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Goodbye, and thank you

I’m pondering a lengthier post on the challenges to ECEC advocacy some point the line that will no doubt refer heavily to the work she has done over the past 6 years or so, but for now I just want to briefly (and sadly) note that Community Child-Care Co-operative announced today that their CEO Leanne Gibbs will be leaving the role in June.

Others that know Leanne far better than I will be in a better position to praise her work in that role. I’m literally writing this about 20 minutes after learning of the news, so for now I want to say a personal thank you to her for a couple of things.

Firstly, Leanne has on a number of occasions taken a risk in working with me in some speaking and writing capacities. Someone once said to me that I “don’t work well with others”, and while that is certainly true for many in the sector, I do want to work with organisations like CCCC that put children squarely at the centre of their work – even with the political risks that can follow. This is obviously a fairly self-interested thank you, but I will say it anyway!

Secondly, Leanne has guided CCCC through a challenging time for the sector. Large-scale reforms like the NQF, endless inquiries and Governments at a State and Federal hostile to any advocacy could have seen CCCC become neutered or soft-touch. Instead, their advocacy has become crystal clear and part of the national conversation. Check out their submission to the Productivity Commission as a fantastic example of accessible advocacy that tackles a wide range of complicated issues. CCCC has been the standard-bearer for greater investment in NSW preschools for what seems like forever, despite the potential impact on their relationship with the NSW Government.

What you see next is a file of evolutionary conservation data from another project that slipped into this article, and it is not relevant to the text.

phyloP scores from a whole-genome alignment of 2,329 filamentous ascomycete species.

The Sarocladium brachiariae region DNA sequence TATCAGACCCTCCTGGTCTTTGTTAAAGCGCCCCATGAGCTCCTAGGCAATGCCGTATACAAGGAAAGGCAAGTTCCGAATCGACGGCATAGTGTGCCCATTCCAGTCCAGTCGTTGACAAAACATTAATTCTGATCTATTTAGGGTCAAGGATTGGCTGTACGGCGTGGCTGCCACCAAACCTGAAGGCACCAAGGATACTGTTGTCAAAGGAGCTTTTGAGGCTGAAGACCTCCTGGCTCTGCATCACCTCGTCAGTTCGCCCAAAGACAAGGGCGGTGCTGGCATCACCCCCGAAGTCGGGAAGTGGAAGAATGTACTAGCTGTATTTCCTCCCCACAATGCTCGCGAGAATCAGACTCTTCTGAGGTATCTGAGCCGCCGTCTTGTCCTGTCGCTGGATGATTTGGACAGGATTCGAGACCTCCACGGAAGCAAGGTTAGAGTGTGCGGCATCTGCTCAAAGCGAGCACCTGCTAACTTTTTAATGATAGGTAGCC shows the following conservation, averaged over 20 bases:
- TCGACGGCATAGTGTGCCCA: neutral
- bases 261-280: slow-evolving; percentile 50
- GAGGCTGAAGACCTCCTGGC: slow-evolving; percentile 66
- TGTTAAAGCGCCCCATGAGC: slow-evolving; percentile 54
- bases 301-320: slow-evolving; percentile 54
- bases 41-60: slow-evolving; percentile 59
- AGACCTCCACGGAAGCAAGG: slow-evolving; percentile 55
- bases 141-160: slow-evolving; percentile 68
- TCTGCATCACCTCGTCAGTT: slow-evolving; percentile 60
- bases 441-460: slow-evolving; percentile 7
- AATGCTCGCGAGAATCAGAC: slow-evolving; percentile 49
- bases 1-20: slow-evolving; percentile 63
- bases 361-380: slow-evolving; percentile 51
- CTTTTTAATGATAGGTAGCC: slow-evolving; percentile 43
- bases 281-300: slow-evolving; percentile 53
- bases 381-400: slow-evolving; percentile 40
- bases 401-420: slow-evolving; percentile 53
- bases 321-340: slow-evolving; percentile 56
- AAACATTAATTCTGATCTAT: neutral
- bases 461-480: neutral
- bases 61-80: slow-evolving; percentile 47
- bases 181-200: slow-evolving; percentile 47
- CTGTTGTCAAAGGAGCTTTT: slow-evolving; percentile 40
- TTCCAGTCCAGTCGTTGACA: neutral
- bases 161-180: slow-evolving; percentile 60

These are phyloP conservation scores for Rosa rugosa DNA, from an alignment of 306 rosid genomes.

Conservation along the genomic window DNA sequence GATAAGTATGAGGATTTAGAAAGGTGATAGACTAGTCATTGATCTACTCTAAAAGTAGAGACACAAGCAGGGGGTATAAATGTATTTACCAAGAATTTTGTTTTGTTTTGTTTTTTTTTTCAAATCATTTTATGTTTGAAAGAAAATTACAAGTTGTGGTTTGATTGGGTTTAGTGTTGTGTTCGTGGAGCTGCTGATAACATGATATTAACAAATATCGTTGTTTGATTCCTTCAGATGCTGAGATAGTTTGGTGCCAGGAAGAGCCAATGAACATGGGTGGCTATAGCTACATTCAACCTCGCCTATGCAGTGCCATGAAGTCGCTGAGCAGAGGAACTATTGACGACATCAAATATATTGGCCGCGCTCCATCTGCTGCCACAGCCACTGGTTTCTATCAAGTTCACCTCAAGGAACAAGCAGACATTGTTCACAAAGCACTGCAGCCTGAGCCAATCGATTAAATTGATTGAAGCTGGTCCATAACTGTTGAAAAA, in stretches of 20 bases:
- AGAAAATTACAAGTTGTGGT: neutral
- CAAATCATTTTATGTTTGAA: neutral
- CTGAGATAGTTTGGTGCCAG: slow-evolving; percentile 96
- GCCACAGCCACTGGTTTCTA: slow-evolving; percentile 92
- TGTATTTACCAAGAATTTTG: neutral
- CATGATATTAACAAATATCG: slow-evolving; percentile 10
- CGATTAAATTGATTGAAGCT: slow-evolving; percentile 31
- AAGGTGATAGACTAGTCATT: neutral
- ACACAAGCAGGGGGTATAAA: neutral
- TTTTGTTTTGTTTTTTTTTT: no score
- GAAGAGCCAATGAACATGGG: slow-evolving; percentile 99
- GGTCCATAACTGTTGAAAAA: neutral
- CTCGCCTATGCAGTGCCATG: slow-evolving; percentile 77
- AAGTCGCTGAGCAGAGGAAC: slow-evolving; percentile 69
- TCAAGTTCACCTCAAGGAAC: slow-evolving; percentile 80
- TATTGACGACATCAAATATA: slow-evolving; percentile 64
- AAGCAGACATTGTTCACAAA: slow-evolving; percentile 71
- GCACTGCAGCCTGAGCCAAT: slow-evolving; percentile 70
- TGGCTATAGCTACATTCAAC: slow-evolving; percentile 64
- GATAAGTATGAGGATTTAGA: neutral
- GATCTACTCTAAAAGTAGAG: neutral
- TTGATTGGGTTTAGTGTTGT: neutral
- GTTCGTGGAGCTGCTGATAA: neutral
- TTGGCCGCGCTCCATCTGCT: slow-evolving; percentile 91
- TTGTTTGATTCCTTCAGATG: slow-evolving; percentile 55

Leanne leaves CCCC as the most courageous and consistently child-focused advocacy organisation in Australia. I’ll have to steal a favoured compliment from a long-term colleague of mine here, which I leave as the highest tribute I can offer:

Australia’s children thank you.

Government clarifies position on wages for early childhood educators

Big Steps Day crowd in Garema Place, Canberra

Now that submissions to the Productivity Commission’s Inquiry into Child Care and Early Learning have closed, attention has turned to another big event in early childhood education and care in 2014.

Fair Work Australia will be making a ruling on the wages of educators around the middle of the year. One of the things that will decide the final ruling will be whether the wages of educators are chronically low due to the feminisation of the sector – essentially they are lowly paid as the role has been viewed primarily as women’s work, traditionally done for free.

The previous ALP Government referred the case to Fair Work Australia as part of its response to the Big Steps campaign. They also committed funds to a Pay Equity Unit within FWA to assist with the application.